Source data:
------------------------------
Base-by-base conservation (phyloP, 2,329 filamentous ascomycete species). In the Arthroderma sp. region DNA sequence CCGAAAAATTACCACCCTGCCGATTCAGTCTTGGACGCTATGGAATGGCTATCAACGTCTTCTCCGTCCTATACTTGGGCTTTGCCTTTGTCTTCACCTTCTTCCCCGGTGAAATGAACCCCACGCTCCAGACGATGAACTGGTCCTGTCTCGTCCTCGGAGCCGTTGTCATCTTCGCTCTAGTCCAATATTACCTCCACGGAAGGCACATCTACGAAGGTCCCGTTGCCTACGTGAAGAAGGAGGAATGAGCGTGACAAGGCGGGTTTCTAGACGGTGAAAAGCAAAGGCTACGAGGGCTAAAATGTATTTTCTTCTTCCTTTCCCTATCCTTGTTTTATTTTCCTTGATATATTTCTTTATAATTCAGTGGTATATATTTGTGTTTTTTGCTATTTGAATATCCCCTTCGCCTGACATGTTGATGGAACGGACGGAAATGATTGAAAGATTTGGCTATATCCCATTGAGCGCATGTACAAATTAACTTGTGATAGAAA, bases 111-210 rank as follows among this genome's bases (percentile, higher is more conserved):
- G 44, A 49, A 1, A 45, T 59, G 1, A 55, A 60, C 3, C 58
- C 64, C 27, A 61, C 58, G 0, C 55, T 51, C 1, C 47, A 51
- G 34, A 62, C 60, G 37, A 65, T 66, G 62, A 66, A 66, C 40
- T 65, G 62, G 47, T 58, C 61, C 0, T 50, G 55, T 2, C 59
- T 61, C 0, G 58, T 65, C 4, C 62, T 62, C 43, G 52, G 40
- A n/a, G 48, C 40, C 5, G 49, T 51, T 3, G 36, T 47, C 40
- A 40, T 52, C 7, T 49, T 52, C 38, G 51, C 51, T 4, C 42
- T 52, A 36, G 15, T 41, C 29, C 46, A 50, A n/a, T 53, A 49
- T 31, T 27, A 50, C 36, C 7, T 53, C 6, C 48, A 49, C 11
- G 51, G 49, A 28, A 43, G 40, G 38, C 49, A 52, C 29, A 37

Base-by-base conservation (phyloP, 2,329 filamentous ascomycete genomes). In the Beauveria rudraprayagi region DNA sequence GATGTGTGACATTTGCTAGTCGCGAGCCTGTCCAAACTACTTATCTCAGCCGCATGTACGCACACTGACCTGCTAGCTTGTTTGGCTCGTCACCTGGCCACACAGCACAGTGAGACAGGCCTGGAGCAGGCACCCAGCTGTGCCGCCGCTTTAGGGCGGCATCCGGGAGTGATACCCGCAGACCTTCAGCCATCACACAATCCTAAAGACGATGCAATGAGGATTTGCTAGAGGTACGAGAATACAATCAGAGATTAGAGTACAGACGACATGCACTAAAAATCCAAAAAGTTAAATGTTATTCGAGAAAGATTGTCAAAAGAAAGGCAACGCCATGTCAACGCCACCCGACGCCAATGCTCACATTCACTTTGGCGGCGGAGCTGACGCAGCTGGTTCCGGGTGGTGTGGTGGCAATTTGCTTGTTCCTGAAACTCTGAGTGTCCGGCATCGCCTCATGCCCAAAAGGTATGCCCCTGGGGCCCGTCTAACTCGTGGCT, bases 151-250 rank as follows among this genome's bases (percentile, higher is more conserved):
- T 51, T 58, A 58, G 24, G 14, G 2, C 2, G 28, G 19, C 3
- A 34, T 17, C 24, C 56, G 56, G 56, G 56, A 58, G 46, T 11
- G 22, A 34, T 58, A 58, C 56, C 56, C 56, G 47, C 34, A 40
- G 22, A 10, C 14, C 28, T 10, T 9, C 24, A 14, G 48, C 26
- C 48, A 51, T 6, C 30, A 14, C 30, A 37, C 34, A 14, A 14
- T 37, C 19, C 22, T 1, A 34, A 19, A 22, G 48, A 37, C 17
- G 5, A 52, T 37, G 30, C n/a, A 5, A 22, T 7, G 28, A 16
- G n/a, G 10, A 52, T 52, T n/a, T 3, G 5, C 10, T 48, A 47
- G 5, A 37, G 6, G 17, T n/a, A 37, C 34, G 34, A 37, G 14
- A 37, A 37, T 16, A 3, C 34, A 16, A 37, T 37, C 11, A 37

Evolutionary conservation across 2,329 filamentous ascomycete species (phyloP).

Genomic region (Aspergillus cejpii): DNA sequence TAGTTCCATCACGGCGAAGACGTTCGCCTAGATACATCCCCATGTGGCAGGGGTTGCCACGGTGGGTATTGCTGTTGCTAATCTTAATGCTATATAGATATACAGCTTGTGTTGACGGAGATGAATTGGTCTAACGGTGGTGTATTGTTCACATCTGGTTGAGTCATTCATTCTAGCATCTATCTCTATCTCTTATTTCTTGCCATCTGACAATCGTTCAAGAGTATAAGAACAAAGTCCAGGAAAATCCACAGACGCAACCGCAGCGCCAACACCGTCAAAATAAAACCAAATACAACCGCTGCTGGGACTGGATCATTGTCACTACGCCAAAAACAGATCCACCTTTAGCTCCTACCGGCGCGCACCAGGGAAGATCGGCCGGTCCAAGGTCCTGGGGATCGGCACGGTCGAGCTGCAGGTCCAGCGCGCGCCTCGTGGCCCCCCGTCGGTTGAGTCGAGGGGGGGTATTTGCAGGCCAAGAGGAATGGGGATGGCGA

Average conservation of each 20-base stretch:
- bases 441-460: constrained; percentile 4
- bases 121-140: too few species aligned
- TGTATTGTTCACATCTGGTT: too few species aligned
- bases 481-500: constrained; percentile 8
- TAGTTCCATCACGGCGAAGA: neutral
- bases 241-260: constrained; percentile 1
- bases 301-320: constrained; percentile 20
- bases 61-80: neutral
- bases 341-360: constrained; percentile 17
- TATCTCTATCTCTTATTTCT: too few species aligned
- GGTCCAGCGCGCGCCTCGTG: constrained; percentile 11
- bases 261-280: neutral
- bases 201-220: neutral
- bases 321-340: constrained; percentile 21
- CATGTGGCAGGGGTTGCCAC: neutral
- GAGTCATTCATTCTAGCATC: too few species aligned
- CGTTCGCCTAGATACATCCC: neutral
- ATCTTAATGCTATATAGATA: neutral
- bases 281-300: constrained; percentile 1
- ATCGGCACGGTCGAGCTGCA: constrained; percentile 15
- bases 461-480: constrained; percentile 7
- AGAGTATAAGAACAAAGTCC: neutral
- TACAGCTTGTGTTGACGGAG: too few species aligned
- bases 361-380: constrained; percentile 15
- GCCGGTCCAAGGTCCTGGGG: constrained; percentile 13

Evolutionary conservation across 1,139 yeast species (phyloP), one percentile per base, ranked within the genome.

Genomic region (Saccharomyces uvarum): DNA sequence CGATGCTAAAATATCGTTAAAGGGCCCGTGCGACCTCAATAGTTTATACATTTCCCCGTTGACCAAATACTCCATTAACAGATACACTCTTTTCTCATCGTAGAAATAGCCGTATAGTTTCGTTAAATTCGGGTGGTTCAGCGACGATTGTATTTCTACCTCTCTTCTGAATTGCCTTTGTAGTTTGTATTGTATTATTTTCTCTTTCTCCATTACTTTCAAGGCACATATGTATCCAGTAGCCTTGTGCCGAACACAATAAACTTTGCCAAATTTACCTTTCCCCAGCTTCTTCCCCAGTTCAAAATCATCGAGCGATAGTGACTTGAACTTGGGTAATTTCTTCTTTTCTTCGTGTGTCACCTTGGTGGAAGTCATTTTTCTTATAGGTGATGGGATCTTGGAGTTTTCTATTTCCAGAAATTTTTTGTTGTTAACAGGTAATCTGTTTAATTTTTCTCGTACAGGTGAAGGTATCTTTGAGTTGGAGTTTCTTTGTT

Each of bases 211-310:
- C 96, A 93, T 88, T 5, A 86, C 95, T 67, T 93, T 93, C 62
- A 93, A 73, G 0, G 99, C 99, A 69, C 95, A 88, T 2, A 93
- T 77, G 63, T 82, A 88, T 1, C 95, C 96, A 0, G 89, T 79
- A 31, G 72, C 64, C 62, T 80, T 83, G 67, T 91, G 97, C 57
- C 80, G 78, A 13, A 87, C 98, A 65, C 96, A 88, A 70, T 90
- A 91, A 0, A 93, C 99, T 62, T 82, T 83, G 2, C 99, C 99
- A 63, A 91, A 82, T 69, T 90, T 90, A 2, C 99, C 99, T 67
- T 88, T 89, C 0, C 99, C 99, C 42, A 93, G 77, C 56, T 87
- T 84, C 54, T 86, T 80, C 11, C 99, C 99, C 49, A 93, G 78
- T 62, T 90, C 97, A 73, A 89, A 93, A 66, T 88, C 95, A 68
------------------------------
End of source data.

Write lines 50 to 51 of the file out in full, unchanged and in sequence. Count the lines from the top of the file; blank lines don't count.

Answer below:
- GCCGGTCCAAGGTCCTGGGG: constrained; percentile 13

Evolutionary conservation across 1,139 yeast species (phyloP), one percentile per base, ranked within the genome.